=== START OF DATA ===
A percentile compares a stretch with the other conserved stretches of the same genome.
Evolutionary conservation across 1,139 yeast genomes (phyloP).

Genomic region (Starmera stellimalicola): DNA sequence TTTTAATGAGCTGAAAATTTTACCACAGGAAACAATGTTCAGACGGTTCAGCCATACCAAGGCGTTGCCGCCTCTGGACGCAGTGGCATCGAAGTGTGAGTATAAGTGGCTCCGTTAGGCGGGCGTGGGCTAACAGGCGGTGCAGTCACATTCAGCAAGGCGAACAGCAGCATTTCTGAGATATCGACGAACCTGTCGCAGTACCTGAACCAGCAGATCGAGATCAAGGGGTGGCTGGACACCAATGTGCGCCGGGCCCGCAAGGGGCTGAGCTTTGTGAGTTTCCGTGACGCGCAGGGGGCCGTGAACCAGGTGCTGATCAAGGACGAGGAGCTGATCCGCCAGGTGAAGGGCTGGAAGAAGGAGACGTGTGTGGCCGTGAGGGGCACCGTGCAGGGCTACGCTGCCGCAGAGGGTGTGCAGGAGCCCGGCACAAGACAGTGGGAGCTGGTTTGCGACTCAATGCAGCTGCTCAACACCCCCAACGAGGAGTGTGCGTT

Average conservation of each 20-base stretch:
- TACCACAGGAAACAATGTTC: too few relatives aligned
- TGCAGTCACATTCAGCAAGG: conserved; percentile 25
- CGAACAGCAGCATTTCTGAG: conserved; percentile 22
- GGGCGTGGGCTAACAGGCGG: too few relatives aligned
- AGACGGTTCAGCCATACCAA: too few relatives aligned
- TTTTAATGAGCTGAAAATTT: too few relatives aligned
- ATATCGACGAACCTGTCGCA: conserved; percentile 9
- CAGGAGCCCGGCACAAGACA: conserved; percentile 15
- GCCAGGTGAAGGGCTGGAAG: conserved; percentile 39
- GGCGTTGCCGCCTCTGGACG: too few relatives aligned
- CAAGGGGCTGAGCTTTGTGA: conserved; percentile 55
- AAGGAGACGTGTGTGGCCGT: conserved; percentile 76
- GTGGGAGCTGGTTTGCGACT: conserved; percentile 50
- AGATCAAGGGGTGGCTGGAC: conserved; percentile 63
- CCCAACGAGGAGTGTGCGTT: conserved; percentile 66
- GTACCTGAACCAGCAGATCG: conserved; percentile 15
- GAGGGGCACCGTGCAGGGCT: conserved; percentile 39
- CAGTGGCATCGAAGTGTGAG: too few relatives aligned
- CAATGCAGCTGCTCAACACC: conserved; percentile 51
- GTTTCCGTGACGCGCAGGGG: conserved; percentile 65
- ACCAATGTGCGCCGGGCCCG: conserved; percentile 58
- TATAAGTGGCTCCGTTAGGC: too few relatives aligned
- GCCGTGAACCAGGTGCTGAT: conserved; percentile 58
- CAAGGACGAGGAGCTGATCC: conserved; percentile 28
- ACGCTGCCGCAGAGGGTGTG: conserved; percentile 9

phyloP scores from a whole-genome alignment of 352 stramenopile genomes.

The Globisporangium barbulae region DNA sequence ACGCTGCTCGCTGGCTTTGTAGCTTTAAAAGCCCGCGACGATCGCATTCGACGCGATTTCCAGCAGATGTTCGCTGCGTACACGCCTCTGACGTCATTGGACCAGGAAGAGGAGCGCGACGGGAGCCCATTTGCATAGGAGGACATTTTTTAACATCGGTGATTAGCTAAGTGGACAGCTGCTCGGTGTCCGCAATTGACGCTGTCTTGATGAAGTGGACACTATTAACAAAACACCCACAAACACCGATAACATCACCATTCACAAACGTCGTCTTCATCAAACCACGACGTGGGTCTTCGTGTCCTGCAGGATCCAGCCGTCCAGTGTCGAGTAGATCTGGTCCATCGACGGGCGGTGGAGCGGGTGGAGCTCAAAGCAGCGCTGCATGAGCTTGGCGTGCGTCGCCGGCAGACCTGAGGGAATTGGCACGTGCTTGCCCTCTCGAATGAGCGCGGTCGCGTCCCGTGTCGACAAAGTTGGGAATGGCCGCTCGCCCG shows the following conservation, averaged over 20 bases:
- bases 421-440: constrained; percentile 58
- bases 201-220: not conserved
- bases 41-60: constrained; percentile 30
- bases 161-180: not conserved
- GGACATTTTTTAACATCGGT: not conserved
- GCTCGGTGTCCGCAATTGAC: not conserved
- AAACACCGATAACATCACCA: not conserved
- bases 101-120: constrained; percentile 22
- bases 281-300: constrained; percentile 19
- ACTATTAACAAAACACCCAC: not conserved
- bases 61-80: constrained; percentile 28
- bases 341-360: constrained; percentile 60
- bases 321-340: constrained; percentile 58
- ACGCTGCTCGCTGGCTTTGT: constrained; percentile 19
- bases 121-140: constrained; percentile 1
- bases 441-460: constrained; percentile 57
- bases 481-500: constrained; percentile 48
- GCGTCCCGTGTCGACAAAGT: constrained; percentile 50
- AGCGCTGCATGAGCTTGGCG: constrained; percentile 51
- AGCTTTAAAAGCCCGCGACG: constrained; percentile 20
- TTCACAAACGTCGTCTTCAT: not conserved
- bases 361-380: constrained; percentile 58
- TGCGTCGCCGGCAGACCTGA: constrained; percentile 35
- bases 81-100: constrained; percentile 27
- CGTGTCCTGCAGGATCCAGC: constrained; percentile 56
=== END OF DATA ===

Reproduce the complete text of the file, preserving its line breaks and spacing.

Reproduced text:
A percentile compares a stretch with the other conserved stretches of the same genome.
Evolutionary conservation across 1,139 yeast genomes (phyloP).

Genomic region (Starmera stellimalicola): DNA sequence TTTTAATGAGCTGAAAATTTTACCACAGGAAACAATGTTCAGACGGTTCAGCCATACCAAGGCGTTGCCGCCTCTGGACGCAGTGGCATCGAAGTGTGAGTATAAGTGGCTCCGTTAGGCGGGCGTGGGCTAACAGGCGGTGCAGTCACATTCAGCAAGGCGAACAGCAGCATTTCTGAGATATCGACGAACCTGTCGCAGTACCTGAACCAGCAGATCGAGATCAAGGGGTGGCTGGACACCAATGTGCGCCGGGCCCGCAAGGGGCTGAGCTTTGTGAGTTTCCGTGACGCGCAGGGGGCCGTGAACCAGGTGCTGATCAAGGACGAGGAGCTGATCCGCCAGGTGAAGGGCTGGAAGAAGGAGACGTGTGTGGCCGTGAGGGGCACCGTGCAGGGCTACGCTGCCGCAGAGGGTGTGCAGGAGCCCGGCACAAGACAGTGGGAGCTGGTTTGCGACTCAATGCAGCTGCTCAACACCCCCAACGAGGAGTGTGCGTT

Average conservation of each 20-base stretch:
- TACCACAGGAAACAATGTTC: too few relatives aligned
- TGCAGTCACATTCAGCAAGG: conserved; percentile 25
- CGAACAGCAGCATTTCTGAG: conserved; percentile 22
- GGGCGTGGGCTAACAGGCGG: too few relatives aligned
- AGACGGTTCAGCCATACCAA: too few relatives aligned
- TTTTAATGAGCTGAAAATTT: too few relatives aligned
- ATATCGACGAACCTGTCGCA: conserved; percentile 9
- CAGGAGCCCGGCACAAGACA: conserved; percentile 15
- GCCAGGTGAAGGGCTGGAAG: conserved; percentile 39
- GGCGTTGCCGCCTCTGGACG: too few relatives aligned
- CAAGGGGCTGAGCTTTGTGA: conserved; percentile 55
- AAGGAGACGTGTGTGGCCGT: conserved; percentile 76
- GTGGGAGCTGGTTTGCGACT: conserved; percentile 50
- AGATCAAGGGGTGGCTGGAC: conserved; percentile 63
- CCCAACGAGGAGTGTGCGTT: conserved; percentile 66
- GTACCTGAACCAGCAGATCG: conserved; percentile 15
- GAGGGGCACCGTGCAGGGCT: conserved; percentile 39
- CAGTGGCATCGAAGTGTGAG: too few relatives aligned
- CAATGCAGCTGCTCAACACC: conserved; percentile 51
- GTTTCCGTGACGCGCAGGGG: conserved; percentile 65
- ACCAATGTGCGCCGGGCCCG: conserved; percentile 58
- TATAAGTGGCTCCGTTAGGC: too few relatives aligned
- GCCGTGAACCAGGTGCTGAT: conserved; percentile 58
- CAAGGACGAGGAGCTGATCC: conserved; percentile 28
- ACGCTGCCGCAGAGGGTGTG: conserved; percentile 9

phyloP scores from a whole-genome alignment of 352 stramenopile genomes.

The Globisporangium barbulae region DNA sequence ACGCTGCTCGCTGGCTTTGTAGCTTTAAAAGCCCGCGACGATCGCATTCGACGCGATTTCCAGCAGATGTTCGCTGCGTACACGCCTCTGACGTCATTGGACCAGGAAGAGGAGCGCGACGGGAGCCCATTTGCATAGGAGGACATTTTTTAACATCGGTGATTAGCTAAGTGGACAGCTGCTCGGTGTCCGCAATTGACGCTGTCTTGATGAAGTGGACACTATTAACAAAACACCCACAAACACCGATAACATCACCATTCACAAACGTCGTCTTCATCAAACCACGACGTGGGTCTTCGTGTCCTGCAGGATCCAGCCGTCCAGTGTCGAGTAGATCTGGTCCATCGACGGGCGGTGGAGCGGGTGGAGCTCAAAGCAGCGCTGCATGAGCTTGGCGTGCGTCGCCGGCAGACCTGAGGGAATTGGCACGTGCTTGCCCTCTCGAATGAGCGCGGTCGCGTCCCGTGTCGACAAAGTTGGGAATGGCCGCTCGCCCG shows the following conservation, averaged over 20 bases:
- bases 421-440: constrained; percentile 58
- bases 201-220: not conserved
- bases 41-60: constrained; percentile 30
- bases 161-180: not conserved
- GGACATTTTTTAACATCGGT: not conserved
- GCTCGGTGTCCGCAATTGAC: not conserved
- AAACACCGATAACATCACCA: not conserved
- bases 101-120: constrained; percentile 22
- bases 281-300: constrained; percentile 19
- ACTATTAACAAAACACCCAC: not conserved
- bases 61-80: constrained; percentile 28
- bases 341-360: constrained; percentile 60
- bases 321-340: constrained; percentile 58
- ACGCTGCTCGCTGGCTTTGT: constrained; percentile 19
- bases 121-140: constrained; percentile 1
- bases 441-460: constrained; percentile 57
- bases 481-500: constrained; percentile 48
- GCGTCCCGTGTCGACAAAGT: constrained; percentile 50
- AGCGCTGCATGAGCTTGGCG: constrained; percentile 51
- AGCTTTAAAAGCCCGCGACG: constrained; percentile 20
- TTCACAAACGTCGTCTTCAT: not conserved
- bases 361-380: constrained; percentile 58
- TGCGTCGCCGGCAGACCTGA: constrained; percentile 35
- bases 81-100: constrained; percentile 27
- CGTGTCCTGCAGGATCCAGC: constrained; percentile 56